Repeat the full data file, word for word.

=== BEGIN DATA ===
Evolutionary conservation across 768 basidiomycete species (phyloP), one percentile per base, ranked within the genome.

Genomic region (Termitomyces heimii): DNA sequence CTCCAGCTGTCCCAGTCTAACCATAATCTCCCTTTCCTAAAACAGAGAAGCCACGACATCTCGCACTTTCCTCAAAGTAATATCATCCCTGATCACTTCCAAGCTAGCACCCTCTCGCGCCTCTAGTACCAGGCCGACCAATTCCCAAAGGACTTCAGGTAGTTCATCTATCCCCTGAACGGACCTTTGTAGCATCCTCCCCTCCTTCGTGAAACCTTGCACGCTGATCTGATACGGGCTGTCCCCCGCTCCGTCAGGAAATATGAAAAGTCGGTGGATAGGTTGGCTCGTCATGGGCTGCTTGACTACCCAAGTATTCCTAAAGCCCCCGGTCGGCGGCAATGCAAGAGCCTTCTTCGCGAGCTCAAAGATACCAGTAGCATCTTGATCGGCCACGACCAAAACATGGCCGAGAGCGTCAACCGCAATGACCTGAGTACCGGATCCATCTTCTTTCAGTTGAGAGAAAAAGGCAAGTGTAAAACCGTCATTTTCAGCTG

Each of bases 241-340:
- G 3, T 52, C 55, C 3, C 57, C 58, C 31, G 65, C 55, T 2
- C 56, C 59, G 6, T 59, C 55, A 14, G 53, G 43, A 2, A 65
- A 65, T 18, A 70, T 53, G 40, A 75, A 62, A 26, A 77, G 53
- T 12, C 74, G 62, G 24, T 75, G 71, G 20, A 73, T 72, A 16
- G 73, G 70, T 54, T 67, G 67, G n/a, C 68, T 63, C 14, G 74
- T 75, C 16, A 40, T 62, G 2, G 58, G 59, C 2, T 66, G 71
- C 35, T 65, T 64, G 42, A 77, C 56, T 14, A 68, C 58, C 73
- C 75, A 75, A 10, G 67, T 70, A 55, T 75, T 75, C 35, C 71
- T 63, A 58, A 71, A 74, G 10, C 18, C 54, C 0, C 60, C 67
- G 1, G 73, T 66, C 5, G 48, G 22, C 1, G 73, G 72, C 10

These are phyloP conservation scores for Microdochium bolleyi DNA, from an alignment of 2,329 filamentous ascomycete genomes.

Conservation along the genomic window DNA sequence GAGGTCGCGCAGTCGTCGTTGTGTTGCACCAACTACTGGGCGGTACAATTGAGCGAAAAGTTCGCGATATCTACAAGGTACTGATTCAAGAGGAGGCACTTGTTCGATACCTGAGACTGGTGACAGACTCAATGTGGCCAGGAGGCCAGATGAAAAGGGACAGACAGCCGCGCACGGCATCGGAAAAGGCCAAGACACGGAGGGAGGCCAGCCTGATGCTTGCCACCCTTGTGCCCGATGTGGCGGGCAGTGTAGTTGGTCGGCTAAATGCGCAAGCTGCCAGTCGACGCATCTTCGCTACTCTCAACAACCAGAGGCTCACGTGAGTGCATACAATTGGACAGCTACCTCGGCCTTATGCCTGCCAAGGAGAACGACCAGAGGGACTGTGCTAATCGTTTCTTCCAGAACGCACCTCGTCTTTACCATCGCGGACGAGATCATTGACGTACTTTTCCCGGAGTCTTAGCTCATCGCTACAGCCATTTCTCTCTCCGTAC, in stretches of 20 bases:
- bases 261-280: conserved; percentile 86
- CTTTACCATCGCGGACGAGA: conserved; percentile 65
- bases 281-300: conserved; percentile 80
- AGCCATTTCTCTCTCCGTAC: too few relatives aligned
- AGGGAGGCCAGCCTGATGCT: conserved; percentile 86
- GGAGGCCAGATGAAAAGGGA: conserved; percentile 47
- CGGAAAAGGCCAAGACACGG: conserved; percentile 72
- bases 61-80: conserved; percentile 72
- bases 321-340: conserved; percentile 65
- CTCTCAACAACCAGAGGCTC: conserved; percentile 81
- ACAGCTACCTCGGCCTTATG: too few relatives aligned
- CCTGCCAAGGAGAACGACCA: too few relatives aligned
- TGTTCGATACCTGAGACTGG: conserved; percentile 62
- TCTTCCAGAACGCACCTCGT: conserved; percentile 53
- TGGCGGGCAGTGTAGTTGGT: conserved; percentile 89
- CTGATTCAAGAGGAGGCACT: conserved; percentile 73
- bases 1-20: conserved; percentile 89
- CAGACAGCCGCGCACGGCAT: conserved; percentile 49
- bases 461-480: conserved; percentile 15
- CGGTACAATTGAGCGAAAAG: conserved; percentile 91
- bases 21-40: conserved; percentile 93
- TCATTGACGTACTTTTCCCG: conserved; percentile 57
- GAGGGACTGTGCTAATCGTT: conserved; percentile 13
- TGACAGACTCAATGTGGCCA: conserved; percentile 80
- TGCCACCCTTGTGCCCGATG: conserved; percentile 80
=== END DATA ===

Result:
Evolutionary conservation across 768 basidiomycete species (phyloP), one percentile per base, ranked within the genome.

Genomic region (Termitomyces heimii): DNA sequence CTCCAGCTGTCCCAGTCTAACCATAATCTCCCTTTCCTAAAACAGAGAAGCCACGACATCTCGCACTTTCCTCAAAGTAATATCATCCCTGATCACTTCCAAGCTAGCACCCTCTCGCGCCTCTAGTACCAGGCCGACCAATTCCCAAAGGACTTCAGGTAGTTCATCTATCCCCTGAACGGACCTTTGTAGCATCCTCCCCTCCTTCGTGAAACCTTGCACGCTGATCTGATACGGGCTGTCCCCCGCTCCGTCAGGAAATATGAAAAGTCGGTGGATAGGTTGGCTCGTCATGGGCTGCTTGACTACCCAAGTATTCCTAAAGCCCCCGGTCGGCGGCAATGCAAGAGCCTTCTTCGCGAGCTCAAAGATACCAGTAGCATCTTGATCGGCCACGACCAAAACATGGCCGAGAGCGTCAACCGCAATGACCTGAGTACCGGATCCATCTTCTTTCAGTTGAGAGAAAAAGGCAAGTGTAAAACCGTCATTTTCAGCTG

Each of bases 241-340:
- G 3, T 52, C 55, C 3, C 57, C 58, C 31, G 65, C 55, T 2
- C 56, C 59, G 6, T 59, C 55, A 14, G 53, G 43, A 2, A 65
- A 65, T 18, A 70, T 53, G 40, A 75, A 62, A 26, A 77, G 53
- T 12, C 74, G 62, G 24, T 75, G 71, G 20, A 73, T 72, A 16
- G 73, G 70, T 54, T 67, G 67, G n/a, C 68, T 63, C 14, G 74
- T 75, C 16, A 40, T 62, G 2, G 58, G 59, C 2, T 66, G 71
- C 35, T 65, T 64, G 42, A 77, C 56, T 14, A 68, C 58, C 73
- C 75, A 75, A 10, G 67, T 70, A 55, T 75, T 75, C 35, C 71
- T 63, A 58, A 71, A 74, G 10, C 18, C 54, C 0, C 60, C 67
- G 1, G 73, T 66, C 5, G 48, G 22, C 1, G 73, G 72, C 10

These are phyloP conservation scores for Microdochium bolleyi DNA, from an alignment of 2,329 filamentous ascomycete genomes.

Conservation along the genomic window DNA sequence GAGGTCGCGCAGTCGTCGTTGTGTTGCACCAACTACTGGGCGGTACAATTGAGCGAAAAGTTCGCGATATCTACAAGGTACTGATTCAAGAGGAGGCACTTGTTCGATACCTGAGACTGGTGACAGACTCAATGTGGCCAGGAGGCCAGATGAAAAGGGACAGACAGCCGCGCACGGCATCGGAAAAGGCCAAGACACGGAGGGAGGCCAGCCTGATGCTTGCCACCCTTGTGCCCGATGTGGCGGGCAGTGTAGTTGGTCGGCTAAATGCGCAAGCTGCCAGTCGACGCATCTTCGCTACTCTCAACAACCAGAGGCTCACGTGAGTGCATACAATTGGACAGCTACCTCGGCCTTATGCCTGCCAAGGAGAACGACCAGAGGGACTGTGCTAATCGTTTCTTCCAGAACGCACCTCGTCTTTACCATCGCGGACGAGATCATTGACGTACTTTTCCCGGAGTCTTAGCTCATCGCTACAGCCATTTCTCTCTCCGTAC, in stretches of 20 bases:
- bases 261-280: conserved; percentile 86
- CTTTACCATCGCGGACGAGA: conserved; percentile 65
- bases 281-300: conserved; percentile 80
- AGCCATTTCTCTCTCCGTAC: too few relatives aligned
- AGGGAGGCCAGCCTGATGCT: conserved; percentile 86
- GGAGGCCAGATGAAAAGGGA: conserved; percentile 47
- CGGAAAAGGCCAAGACACGG: conserved; percentile 72
- bases 61-80: conserved; percentile 72
- bases 321-340: conserved; percentile 65
- CTCTCAACAACCAGAGGCTC: conserved; percentile 81
- ACAGCTACCTCGGCCTTATG: too few relatives aligned
- CCTGCCAAGGAGAACGACCA: too few relatives aligned
- TGTTCGATACCTGAGACTGG: conserved; percentile 62
- TCTTCCAGAACGCACCTCGT: conserved; percentile 53
- TGGCGGGCAGTGTAGTTGGT: conserved; percentile 89
- CTGATTCAAGAGGAGGCACT: conserved; percentile 73
- bases 1-20: conserved; percentile 89
- CAGACAGCCGCGCACGGCAT: conserved; percentile 49
- bases 461-480: conserved; percentile 15
- CGGTACAATTGAGCGAAAAG: conserved; percentile 91
- bases 21-40: conserved; percentile 93
- TCATTGACGTACTTTTCCCG: conserved; percentile 57
- GAGGGACTGTGCTAATCGTT: conserved; percentile 13
- TGACAGACTCAATGTGGCCA: conserved; percentile 80
- TGCCACCCTTGTGCCCGATG: conserved; percentile 80